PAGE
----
Haley & Aldrich
Mr. Bennett obtained his BSc in Chemistry and MSc in Geology at Western University, Ontario, Canada. Throughout his career, Mr. Bennett has led the design, testing, and implementation of innovative site-specific approaches for documenting the natural biodegradation of fuel hydrocarbons, chlorinated solvents and 1,4-dioxane. This includes securing funding and leading the development of a method for applying compound-specific isotope analysis to document the biodegradation of 1,4-dioxane (SERDP ER-2535) and performing stable isotope assessments of anthropogenic contaminants at over a dozen sites to provide a strong scientific foundation for natural attenuation.
Compound Specific Isotope Analysis for Documenting In Situ Degradation of 1,4-Dioxane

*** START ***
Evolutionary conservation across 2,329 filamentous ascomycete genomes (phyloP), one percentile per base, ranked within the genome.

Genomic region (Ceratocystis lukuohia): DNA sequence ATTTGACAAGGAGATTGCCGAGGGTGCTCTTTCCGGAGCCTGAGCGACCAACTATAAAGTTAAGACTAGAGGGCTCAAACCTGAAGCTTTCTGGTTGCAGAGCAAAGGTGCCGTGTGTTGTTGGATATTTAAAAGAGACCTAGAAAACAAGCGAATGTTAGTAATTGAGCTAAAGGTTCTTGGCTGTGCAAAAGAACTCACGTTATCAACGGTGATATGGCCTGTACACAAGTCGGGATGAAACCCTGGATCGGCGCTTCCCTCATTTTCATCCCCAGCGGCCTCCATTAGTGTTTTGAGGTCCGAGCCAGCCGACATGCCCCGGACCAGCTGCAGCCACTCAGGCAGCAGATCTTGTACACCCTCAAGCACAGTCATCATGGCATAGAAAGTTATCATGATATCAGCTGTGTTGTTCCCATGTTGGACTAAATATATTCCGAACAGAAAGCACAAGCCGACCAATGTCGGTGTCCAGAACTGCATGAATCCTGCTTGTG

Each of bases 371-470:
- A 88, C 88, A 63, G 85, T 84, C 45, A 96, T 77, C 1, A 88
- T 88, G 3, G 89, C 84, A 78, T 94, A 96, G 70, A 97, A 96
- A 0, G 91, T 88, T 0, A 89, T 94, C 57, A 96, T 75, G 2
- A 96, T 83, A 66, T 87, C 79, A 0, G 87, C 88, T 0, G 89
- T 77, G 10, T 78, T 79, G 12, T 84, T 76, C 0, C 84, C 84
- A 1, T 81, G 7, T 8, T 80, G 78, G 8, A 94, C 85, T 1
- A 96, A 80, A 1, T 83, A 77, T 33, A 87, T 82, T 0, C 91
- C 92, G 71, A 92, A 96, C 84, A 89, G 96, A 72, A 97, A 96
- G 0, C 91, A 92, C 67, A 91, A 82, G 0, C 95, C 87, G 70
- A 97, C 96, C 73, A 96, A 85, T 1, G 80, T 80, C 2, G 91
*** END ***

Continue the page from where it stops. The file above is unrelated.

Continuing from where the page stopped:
1,4-Dioxane (1,4-D) is a legacy contaminant at many groundwater sites. It has recently been shown to biodegrade under certain conditions by natural subsurface microbial communities. Compound specific isotope analysis (CSIA) is an analytical method that quantifies the ratios of different stable isotopes of the various atoms comprising a target chemical. Stable isotope ratios change during biodegradation of most chemicals, making CSIA a powerful tool for demonstrating natural biodegradation of many contaminants. CSIA has been recently adapted to low concentrations of 1,4-D (part per billion range) allowing for the application of CSIA to demonstrate natural or enhanced in situ biodegradation of 1,4-D. This presentation will discuss how diagnostic dual isotope enrichment trends for 1,4-D degradation can be used to inform on degradation processes and will review lessons learned from application of CSIA to 1,4-D from a minimum of 12 groundwater sites to concentrations lower than 1 ug/L.